Study claims aspirin cuts breast cancer risk by 47 percent in women with diabetes

The American Diabetes Association warns that at least 9.3 percent of the population has diabetes, with 1.4 million new diagnoses in the U.S. each year. This lethal disease is the seventh leading cause of death in the country, and is often an underlying cause listed on death certificates. Type 2 diabetes is the most common form of the disease. [Related: Find out more at]

Healthcare professionals have been aware for some time that women with diabetes have a 20 percent higher risk of developing breast cancer. A new study, published in the Journal of Women’s Health, offers an apparently simple solution to the problem: A daily dose of aspirin. But, what exactly did the study find, and is there a better way to turn this situation around?

Researchers are unclear about why diabetes makes women more susceptible to breast cancer, but some have suggested that it could be the result of body changes caused by the disease, including higher blood glucose levels and increased inflammation.

A team of researchers from the Chung Shan Medical University in Taichung, Taiwan, set out to assess the incidence of breast cancer among diabetic women who were taking a daily dose of aspirin to prevent cardiovascular disease.

For their study, the team studied data from the National Health Insurance Research Database in Taiwan, which covered the years 1998 to 2011. They identified 148,739 patients with diabetes, of whom 27,378 were taking low daily doses of aspirin (between 75 and 165 mg). The researchers then compared the health outcomes of these women with the outcomes of a comparison test group who did not take any aspirin.

The researchers determined that while low (less than 8,600 mg) and medium (8,600 to 88,900 mg) cumulative doses of aspirin had no effect on breast cancer risk, high cumulative doses (exceeding 88,900 mg) reduced the risk of breast cancer by 47 percent.

At first glance this study may appear to provide an easy solution to a serious problem. But, like so many modern medical treatments, simply accepting a diabetes diagnosis and taking a daily dose of aspirin to prevent breast cancer does nothing to resolve the underlying problem. After all, increased breast cancer risk is far from being the only health issue associated with diabetes. The American Diabetes Association warns that the disease is linked to skin infections and other skin disorders, glaucoma and other eye problems, stroke, high blood pressure, kidney disease and more.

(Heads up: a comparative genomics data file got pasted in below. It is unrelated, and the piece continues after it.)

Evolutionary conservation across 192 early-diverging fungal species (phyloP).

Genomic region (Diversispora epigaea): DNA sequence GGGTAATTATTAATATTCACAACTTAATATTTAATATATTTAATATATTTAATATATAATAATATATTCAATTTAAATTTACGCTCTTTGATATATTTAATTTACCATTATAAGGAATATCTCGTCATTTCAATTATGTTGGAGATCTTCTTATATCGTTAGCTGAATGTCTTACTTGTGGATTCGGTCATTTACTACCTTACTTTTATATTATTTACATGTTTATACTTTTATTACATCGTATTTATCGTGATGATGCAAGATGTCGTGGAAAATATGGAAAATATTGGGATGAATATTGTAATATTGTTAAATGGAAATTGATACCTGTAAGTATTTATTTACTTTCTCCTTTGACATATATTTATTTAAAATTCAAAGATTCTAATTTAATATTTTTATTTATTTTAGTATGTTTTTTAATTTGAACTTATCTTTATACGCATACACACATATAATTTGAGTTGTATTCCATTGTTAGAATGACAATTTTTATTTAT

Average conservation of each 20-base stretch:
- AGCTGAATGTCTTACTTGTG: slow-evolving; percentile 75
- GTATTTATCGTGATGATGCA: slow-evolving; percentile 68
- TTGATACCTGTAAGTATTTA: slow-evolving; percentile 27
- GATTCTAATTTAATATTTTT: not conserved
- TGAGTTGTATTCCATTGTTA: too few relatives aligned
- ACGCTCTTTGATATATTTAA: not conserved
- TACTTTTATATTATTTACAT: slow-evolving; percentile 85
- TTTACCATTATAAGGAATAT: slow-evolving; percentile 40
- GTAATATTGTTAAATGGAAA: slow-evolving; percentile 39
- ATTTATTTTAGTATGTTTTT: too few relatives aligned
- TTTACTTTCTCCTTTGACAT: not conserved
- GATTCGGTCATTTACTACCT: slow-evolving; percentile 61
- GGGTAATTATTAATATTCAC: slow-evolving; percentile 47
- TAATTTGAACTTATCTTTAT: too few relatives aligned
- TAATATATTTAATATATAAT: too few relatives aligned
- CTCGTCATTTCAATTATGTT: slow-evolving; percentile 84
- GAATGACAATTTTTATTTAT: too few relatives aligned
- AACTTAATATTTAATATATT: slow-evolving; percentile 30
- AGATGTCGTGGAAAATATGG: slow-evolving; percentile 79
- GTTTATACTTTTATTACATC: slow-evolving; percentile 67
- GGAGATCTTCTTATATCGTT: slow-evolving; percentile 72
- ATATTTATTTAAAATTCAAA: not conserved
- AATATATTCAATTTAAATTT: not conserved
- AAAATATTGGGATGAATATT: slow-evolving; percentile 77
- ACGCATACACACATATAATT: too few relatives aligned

Type 2 diabetes, which is a lifestyle disease and therefore totally preventable, is on the increase worldwide. In the U.K., for example, the incidence of diabetes increased by 75 percent in the last decade, while in the United States, diabetes diagnoses increased by over 82 percent between 1995 and 2010. These numbers have increased along with ever-expanding waistlines across the globe.

The obvious solution to the diabetes crisis is not to keep throwing more medications at the problem, but to look at its causes and stop the disease in its tracks.

Natural News previously reported, “A meta-study led by U.S. Department of Veterans Affairs research scientist Dr. Hanna Bloomfield revealed that the so-called ‘Mediterranean diet’ – which can include large amounts of monounsaturated fat and omega-3 fatty acids – lowered the risk of heart attacks and strokes by 29 percent, type 2 diabetes by 30 percent and breast cancer by 57 percent.” [Emphasis added]

The Mediterranean diet includes lots of olive oil, fish, nuts, whole grains, fresh fruit and veggies, with small amounts of meat and dairy. It does not include any of the processed “junk food” that is making the world obese and causing diabetes.

If you really want to get serious about your health, don’t start popping aspirin every day. Make sure your weight is within the desirable range for your height; eat lots of organic, non-GMO fruits and veggies; make sure your meat and dairy does not contain hormones and antibiotics; and get active, incorporating an enjoyable form of exercise into your daily routine. Focus on preventing chronic diseases like diabetes, and your body with reward you with good health and a long life. [Related: Learn to recognize the early warning signs of diabetes.]

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